The Great Rift Valley
By Awake! correspondent in Kenya
IT IS a huge trench, a gouge in the earth’s surface so colossal that it can be seen from the surface of the moon! Stretching from the Jordan Valley in northern Israel all the way down to Mozambique—an awesome 4,000 miles [6,400 km]—it runs down much of the length of the African continent.
In 1893, Scottish geologist J. W. Gregory made the first detailed study of this natural wonder. Gregory discerned that the huge trench was formed, not by the erosion of water and wind, but “by the rock sinking in mass, while the adjacent land remained stationary.” (Compare Psalm 104:8.) He called this enormous crack in the earth’s surface the Great Rift Valley.
Scientists today still do not fully comprehend the subterranean forces that created this valley millenniums ago. Even so, one cannot help but be fascinated by the rich diversity that can be found within it. The African section of the Great Rift Valley, starting in Ethiopia, contains one of the most forbidding places on the earth’s surface, the Danakil Depression (also known as the Afar Triangle). This huge salt pan borders the Red Sea and is a desert covering 58,000 square miles [150,000 sq km]. Here the earth has sunk down to 400 feet [120 m] below sea level. Temperatures can rise to a blistering 130 degrees Fahrenheit [54°C.]. From there the rift rises into the Ethiopian highlands—a cool 6,000 feet [1,800 m] above sea level, with mountain peaks reaching as high as 14,000 feet [4,300 m]. Dense rain forests cover the slopes of these fertile highlands, feeding numerous rivers, such as the Blue Nile. Traveling south into its eastern branch, the rift continues to rise and fall in a dramatic fashion.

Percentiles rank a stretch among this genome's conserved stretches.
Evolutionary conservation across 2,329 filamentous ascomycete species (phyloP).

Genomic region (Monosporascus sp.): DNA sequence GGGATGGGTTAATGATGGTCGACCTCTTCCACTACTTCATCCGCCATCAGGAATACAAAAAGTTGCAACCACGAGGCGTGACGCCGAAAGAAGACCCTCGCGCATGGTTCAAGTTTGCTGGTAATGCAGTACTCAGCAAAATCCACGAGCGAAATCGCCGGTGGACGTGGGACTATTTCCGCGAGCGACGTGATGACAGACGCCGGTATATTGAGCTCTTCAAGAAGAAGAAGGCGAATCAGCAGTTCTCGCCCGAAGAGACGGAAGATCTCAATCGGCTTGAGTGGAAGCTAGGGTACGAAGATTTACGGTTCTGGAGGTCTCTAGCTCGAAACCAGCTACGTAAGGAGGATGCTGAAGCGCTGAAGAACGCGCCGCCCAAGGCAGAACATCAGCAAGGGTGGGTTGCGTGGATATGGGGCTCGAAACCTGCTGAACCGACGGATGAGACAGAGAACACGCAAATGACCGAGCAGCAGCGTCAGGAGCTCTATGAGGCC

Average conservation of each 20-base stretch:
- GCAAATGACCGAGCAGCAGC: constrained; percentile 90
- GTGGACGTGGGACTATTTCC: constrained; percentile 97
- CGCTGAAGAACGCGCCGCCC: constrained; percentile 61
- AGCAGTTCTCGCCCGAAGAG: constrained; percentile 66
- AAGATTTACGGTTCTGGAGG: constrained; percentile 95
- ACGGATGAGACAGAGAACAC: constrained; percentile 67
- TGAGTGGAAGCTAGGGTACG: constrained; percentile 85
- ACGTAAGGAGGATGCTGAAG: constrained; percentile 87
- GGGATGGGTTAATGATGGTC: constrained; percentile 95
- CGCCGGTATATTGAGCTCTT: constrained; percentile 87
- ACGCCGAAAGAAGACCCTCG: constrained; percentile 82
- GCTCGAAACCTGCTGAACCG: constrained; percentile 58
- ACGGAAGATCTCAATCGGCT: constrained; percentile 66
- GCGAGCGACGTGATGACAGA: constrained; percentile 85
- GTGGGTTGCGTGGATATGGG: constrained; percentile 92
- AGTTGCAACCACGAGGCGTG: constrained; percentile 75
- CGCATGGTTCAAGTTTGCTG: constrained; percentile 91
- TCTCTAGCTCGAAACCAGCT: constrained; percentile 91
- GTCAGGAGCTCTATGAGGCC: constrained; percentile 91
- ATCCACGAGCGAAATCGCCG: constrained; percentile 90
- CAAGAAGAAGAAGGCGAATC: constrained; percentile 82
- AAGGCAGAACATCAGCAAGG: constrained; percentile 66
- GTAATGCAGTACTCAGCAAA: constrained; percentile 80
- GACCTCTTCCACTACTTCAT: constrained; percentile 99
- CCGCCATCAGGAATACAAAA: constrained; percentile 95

Strung along the length of the Great Rift Valley are volcanic peaks of various shapes and sizes as well as lesser rifts that branch off. In the western rift, volcanic movement has formed the Ruwenzori and Virunga mountain ranges that straddle the borders of Rwanda, Zaire, and Uganda. Some peaks still show signs of geothermal activity and, on occasion, belch out smoke and red-hot lava. Not far from the eastern rift, ancient volcanic peaks such as Kilimanjaro and Mount Kenya are so lofty that despite the intense equatorial sun, they are capped with snow. Hot springs bubbling forth steam and superheated water are also found throughout the length of the Rift Valley, testifying to the turmoil that still exists deep below the earth’s surface.
Further south, in Tanzania, a vast grassland plain borders the valley. It is called siringet in the Masai language, a word meaning “wide open space.” Better known as the Serengeti Plain, its abundant grasses sustain vast herds of game animals. It is here that the great wildebeest migration occurs—a truly spectacular event!
Lakes of the Rift
Along the eastern part of the Great Rift Valley in Africa is a series of lakes that are tainted with sodium carbonates. These chemicals have leached down from volcanic catchment areas or have entered the lakes through subterranean volcanic activity. Some lakes, such as Lake Turkana in northern Kenya, have a slight alkalinity. Surrounded by thousands of square miles of lonely desert bush, Lake Turkana sometimes takes on a beautiful jade-green color and is home to the largest crocodile population in the world. Lakes such as Lake Magadi of Kenya and Lake Natron in Tanzania are so saturated with salts that they form almost solid deposits of encrusted white soda. The cause? The absence of an outlet that would otherwise carry away the salts. Most of the water escapes through evaporation, leaving behind a high concentration of minerals. Few animals are able to survive in and around the bitter waters of the Rift Valley soda lakes. Notable exceptions, however, are the delicate pink flamingos that move from one soda lake to another, feeding on the microscopic algae that thrive in the caustic waters. Here flamingos congregate by the millions, forming a living sea of pink.
Another inhabitant that thrives in these otherwise deadly waters is a tiny fish called tilapia grahami. This alkaline-resistant fish is often found near underwater steam vents, where the water is so hot that it is uncomfortable to touch with the hand. Yet, there this tiny fish survives, feeding on the lake’s algae.